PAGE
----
What are required minimum distributions, and why do you need to make them? Required minimum distributions (RMD) are funds that must be removed each year from pre tax-funded retirement plans after you reach the required age, which is now 72. Without RMDs, the possibility exists for an inheritance scenario whereby these funds might never be taxed. The required minimum distributions were instituted to help ensure that at least a portion of this income from retirement plans is taxed.
What retirement plans must make the required minimum distributions?
In general, the retirement plans that must make the required minimum distributions are those in which the income was tax-free (pretax) when put in. These include the following:
- profit sharing plans
- traditional IRAs
- SIMPLE IRAs
- SEP IRAs
- 457(b) plans
- 401(k) plans
- 403(b) plans
- any other contribution plans as defined by the IRS
Now, any amount withdrawn will usually be taxed at normal income rates, unless it had been taxed prior. Some Roth account qualified distributions will not be taxed. Those with multiple accounts will need to determine in which RMDs are required and calculate amounts for each separately.
Will there be RMD for 2021?
Yes, there will be RMD for 2021, unless new legislation is enacted. Required minimum distributions were put on hiatus for 2020, due to the COVID-19 pandemic, under the Coronavirus Aid, Relief, and Economic Security Act, known as the CARES Act. The RMD has been reinstated for 2021.
What are the new rules for RMD?
Before the CARES act mentioned above, RMDs had to be first taken for the year in which the recipient reached 70 1/2 years of age. The new rules permit the taxpayer to wait until April 1st of the year which immediately follows that in which they turn 72, although they can make the distribution earlier. All subsequent distributions are required by December 31 of the appropriate year.
Care should be taken here, because if you delay until that April date the first year that you are required to make the RMD, with another RMD due by December 31st, it effectively gives you two distributions in the same year. This could adversely affect your taxes. There are some employer-qualified plans that allow deferral of RMDs for those who are still working at age 72, although the 5% taxpayer company ownership rule applies. The 10-year payout rules are now in effect for non-spousal beneficiaries of persons who died in 2020 or later.
How do I calculate my RMD for 2021?
Whatever your account balance is in your retirement accounts on December 31 of the prior year is the number your calculations are based on. So:
- Determine the balance of your appropriate account as of December 31st of the immediately prior year.
- There will be a distribution factor on the IRS table for your age during the current year.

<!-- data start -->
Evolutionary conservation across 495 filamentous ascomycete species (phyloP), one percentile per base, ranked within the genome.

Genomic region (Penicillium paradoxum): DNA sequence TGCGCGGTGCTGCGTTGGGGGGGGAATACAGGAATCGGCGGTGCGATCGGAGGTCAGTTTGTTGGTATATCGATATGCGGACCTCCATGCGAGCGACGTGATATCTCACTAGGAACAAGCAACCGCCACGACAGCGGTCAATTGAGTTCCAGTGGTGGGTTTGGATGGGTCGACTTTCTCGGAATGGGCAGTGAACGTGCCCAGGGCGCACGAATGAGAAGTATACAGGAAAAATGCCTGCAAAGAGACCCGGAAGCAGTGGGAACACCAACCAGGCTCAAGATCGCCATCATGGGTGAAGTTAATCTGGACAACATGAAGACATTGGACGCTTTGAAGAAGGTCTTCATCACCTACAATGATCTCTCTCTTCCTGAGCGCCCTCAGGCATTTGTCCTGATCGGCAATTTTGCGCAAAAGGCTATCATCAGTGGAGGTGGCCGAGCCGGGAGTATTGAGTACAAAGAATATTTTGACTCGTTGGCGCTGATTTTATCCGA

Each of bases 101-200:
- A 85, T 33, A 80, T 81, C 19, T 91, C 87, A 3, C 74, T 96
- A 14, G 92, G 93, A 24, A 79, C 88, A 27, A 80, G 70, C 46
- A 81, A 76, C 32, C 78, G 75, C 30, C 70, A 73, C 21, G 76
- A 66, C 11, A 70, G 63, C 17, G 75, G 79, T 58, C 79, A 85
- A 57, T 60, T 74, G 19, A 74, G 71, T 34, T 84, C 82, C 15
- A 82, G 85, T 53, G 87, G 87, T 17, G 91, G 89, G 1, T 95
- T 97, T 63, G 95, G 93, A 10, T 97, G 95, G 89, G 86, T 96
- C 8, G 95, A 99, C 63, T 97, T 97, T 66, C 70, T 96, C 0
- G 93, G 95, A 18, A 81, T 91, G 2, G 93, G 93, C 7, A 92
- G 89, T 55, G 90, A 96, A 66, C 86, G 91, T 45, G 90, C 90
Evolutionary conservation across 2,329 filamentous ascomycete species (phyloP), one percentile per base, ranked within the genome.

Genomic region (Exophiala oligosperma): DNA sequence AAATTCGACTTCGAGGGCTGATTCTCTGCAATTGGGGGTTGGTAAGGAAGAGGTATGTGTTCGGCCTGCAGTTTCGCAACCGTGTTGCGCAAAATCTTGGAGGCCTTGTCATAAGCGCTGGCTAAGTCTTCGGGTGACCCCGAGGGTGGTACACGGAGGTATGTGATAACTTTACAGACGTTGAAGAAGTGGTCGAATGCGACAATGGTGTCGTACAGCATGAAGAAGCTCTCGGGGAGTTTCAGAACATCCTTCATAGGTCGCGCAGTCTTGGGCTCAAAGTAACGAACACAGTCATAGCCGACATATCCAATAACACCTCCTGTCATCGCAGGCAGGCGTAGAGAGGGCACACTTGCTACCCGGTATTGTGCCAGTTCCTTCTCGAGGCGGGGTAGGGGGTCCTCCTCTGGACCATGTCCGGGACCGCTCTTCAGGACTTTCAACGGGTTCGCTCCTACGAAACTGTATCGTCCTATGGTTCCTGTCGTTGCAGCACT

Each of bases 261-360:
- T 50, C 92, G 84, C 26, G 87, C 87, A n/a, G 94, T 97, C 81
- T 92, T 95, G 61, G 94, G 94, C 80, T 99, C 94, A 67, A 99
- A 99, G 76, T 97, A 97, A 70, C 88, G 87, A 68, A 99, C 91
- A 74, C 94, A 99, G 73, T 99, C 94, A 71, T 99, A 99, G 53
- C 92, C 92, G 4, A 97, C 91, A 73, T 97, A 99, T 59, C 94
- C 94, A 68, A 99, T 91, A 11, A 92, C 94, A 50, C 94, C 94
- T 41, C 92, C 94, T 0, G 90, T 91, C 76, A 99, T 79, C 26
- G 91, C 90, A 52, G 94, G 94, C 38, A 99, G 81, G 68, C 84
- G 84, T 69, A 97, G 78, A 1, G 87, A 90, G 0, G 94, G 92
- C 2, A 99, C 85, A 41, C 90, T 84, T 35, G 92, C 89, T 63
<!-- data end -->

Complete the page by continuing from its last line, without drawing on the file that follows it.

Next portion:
- The balance should be divided by this appropriate distribution factor number to find your required minimum distribution.
For example, say you turned 73 on July 15th of the current year. Your qualified retirement account has a balance of $300,000 on December 31.
You would calculate the required minimum distribution using the IRS “Uniform Lifetime Table:”
RMD= $300,000/24.7= $12,145.75
This is the amount you would need to withdraw from your retirement account for the RMD. Note: There are different tables for beneficiaries, depending upon status.
If I don't take the RMD, is there any penalty?
Yes, there is a stiff penalty for not making the RMD at the proper time and in the correct amount. Any RMD amount not withdrawn from a retirement account at the required time may be assessed a penalty of 50% of that amount. However, reasonable error is a basis for waiving the penalty if you can show that changes have been instituted to rectify the possibility of further error. This requires filing a form 5329 with a letter of explanation, however, so the best path forward is definitely to ensure that your RMD is taken in the correct amount at the proper time.
Other Tax Considerations
If you plan to make charitable contributions during the year, the RMD may be used for this purpose, which could be a tax deduction, if qualified charitable distribution (QCD) rules are followed. The Roth IRA does not require minimum distributions as the Roth 401(k) does. It is possible to roll funds from the Roth 401(k) into a Roth IRA, which may avoid the necessity of fulfilling the RMD requirement. Also, care should be taken to check the effect of the required minimum distribution amount on the taxable portion of any Social Security benefits.
Your CPA Tax and Financial Professionals
There will almost certainly be additional changes to RMD rules in upcoming years. Due to the complexities involved, it is often best to trust tax implications and calculations to the experts. Contact the team at Chandler & Knowles CPAs to ensure your tax and financial situations are always handled in the most advantageous professional manner.